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WA rolls out new laws to help subbies

AAP logoAAP 30/09/2016 Greg Roberts

The use of "project bank accounts" has begun in WA to tackle the endemic problem of subcontractors not being paid on major works.

The accounts will be controlled by the WA government and are being rolled out from Friday for government projects valued at $1.5 million to $100 million, but not private jobs.

There have been numerous scandals involving subcontractors complaining that they had not been paid in 2016 and past years, including on the $1.2 billion new Perth Children's Hospital, the multibillion-dollar Elizabeth Quay development, the new stadium and airport expansion.

PBAs aim to ring-fence and protect money owed to subcontractors.

However, there has been criticism of the fact the accounts won't be compulsory for WA's largest projects, worth more than $100 million - some of which have attracted the most complaints by subcontractors.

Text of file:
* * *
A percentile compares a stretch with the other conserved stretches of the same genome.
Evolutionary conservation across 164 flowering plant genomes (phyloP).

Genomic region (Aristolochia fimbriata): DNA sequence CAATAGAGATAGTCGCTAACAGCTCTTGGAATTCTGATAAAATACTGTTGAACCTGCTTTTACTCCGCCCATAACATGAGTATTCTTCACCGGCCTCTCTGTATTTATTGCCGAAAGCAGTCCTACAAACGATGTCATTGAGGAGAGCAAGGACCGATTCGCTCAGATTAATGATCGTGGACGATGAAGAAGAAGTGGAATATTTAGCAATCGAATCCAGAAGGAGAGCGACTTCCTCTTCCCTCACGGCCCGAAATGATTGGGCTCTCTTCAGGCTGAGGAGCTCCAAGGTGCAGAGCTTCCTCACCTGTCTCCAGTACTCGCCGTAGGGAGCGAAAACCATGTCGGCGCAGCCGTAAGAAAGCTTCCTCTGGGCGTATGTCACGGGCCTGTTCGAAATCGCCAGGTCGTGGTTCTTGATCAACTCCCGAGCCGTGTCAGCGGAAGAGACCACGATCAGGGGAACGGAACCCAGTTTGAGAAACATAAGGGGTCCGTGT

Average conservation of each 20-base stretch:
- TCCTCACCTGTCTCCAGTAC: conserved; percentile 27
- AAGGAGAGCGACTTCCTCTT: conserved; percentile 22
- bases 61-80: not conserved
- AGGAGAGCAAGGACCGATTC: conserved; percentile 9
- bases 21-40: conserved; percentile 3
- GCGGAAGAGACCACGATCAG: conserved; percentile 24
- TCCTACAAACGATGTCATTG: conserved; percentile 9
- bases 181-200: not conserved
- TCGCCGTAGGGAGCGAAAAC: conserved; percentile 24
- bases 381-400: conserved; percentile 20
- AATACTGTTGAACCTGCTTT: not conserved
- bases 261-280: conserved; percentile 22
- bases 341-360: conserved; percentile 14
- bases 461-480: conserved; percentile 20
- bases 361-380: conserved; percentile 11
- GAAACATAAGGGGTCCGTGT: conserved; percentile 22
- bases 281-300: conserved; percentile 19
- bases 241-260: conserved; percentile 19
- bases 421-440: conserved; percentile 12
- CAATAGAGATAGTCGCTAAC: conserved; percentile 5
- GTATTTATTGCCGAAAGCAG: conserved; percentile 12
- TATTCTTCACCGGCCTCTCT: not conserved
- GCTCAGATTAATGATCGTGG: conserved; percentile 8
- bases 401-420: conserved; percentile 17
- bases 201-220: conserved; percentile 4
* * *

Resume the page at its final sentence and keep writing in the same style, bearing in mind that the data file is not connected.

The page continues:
WA Finance Minister Sean L'Estrange said subcontractors would benefit from greater certainty and speed of payment.

"Project bank accounts will play an important role in addressing the security of payment concerns of subcontractors working on government-funded projects, and complement recently announced changes to the Construction Contracts Act 2004," he said.

"The first project is expected to be the Rapids Landing primary school in Margaret River, with a value of $12.8 million, and by June 30 next year, it's expected up to 30 contracts will use PBAs with a combined value of about $220 million."

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